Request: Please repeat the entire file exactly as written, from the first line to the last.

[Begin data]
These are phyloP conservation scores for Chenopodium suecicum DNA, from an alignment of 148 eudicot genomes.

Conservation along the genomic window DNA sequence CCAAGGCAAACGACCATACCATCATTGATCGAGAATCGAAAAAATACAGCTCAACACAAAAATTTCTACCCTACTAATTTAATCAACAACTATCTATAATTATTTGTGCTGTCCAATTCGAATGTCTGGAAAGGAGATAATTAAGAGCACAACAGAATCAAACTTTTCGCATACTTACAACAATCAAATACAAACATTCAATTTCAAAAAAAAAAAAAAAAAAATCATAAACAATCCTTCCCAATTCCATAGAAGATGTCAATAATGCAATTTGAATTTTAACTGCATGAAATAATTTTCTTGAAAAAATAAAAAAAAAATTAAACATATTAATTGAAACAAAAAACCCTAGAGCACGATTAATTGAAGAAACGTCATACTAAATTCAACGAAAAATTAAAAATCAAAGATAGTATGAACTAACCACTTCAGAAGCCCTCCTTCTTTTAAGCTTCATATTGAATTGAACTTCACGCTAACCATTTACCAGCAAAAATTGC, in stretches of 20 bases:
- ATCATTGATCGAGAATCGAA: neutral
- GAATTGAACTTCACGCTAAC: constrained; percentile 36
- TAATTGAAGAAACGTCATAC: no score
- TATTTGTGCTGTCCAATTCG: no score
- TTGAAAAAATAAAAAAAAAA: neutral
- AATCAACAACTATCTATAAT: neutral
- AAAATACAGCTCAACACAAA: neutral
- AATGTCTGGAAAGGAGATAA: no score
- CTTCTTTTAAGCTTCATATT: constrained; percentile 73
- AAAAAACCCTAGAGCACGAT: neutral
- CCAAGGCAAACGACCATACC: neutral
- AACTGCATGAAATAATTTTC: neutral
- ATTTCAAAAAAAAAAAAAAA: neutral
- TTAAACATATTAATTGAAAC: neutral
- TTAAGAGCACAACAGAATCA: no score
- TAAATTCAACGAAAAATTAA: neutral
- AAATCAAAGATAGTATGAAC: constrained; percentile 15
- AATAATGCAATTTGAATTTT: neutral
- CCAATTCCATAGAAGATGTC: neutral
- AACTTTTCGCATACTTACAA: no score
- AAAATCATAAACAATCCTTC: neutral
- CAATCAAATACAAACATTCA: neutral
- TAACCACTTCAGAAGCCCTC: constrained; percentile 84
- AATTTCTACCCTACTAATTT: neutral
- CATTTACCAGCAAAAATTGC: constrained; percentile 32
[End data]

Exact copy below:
These are phyloP conservation scores for Chenopodium suecicum DNA, from an alignment of 148 eudicot genomes.

Conservation along the genomic window DNA sequence CCAAGGCAAACGACCATACCATCATTGATCGAGAATCGAAAAAATACAGCTCAACACAAAAATTTCTACCCTACTAATTTAATCAACAACTATCTATAATTATTTGTGCTGTCCAATTCGAATGTCTGGAAAGGAGATAATTAAGAGCACAACAGAATCAAACTTTTCGCATACTTACAACAATCAAATACAAACATTCAATTTCAAAAAAAAAAAAAAAAAAATCATAAACAATCCTTCCCAATTCCATAGAAGATGTCAATAATGCAATTTGAATTTTAACTGCATGAAATAATTTTCTTGAAAAAATAAAAAAAAAATTAAACATATTAATTGAAACAAAAAACCCTAGAGCACGATTAATTGAAGAAACGTCATACTAAATTCAACGAAAAATTAAAAATCAAAGATAGTATGAACTAACCACTTCAGAAGCCCTCCTTCTTTTAAGCTTCATATTGAATTGAACTTCACGCTAACCATTTACCAGCAAAAATTGC, in stretches of 20 bases:
- ATCATTGATCGAGAATCGAA: neutral
- GAATTGAACTTCACGCTAAC: constrained; percentile 36
- TAATTGAAGAAACGTCATAC: no score
- TATTTGTGCTGTCCAATTCG: no score
- TTGAAAAAATAAAAAAAAAA: neutral
- AATCAACAACTATCTATAAT: neutral
- AAAATACAGCTCAACACAAA: neutral
- AATGTCTGGAAAGGAGATAA: no score
- CTTCTTTTAAGCTTCATATT: constrained; percentile 73
- AAAAAACCCTAGAGCACGAT: neutral
- CCAAGGCAAACGACCATACC: neutral
- AACTGCATGAAATAATTTTC: neutral
- ATTTCAAAAAAAAAAAAAAA: neutral
- TTAAACATATTAATTGAAAC: neutral
- TTAAGAGCACAACAGAATCA: no score
- TAAATTCAACGAAAAATTAA: neutral
- AAATCAAAGATAGTATGAAC: constrained; percentile 15
- AATAATGCAATTTGAATTTT: neutral
- CCAATTCCATAGAAGATGTC: neutral
- AACTTTTCGCATACTTACAA: no score
- AAAATCATAAACAATCCTTC: neutral
- CAATCAAATACAAACATTCA: neutral
- TAACCACTTCAGAAGCCCTC: constrained; percentile 84
- AATTTCTACCCTACTAATTT: neutral
- CATTTACCAGCAAAAATTGC: constrained; percentile 32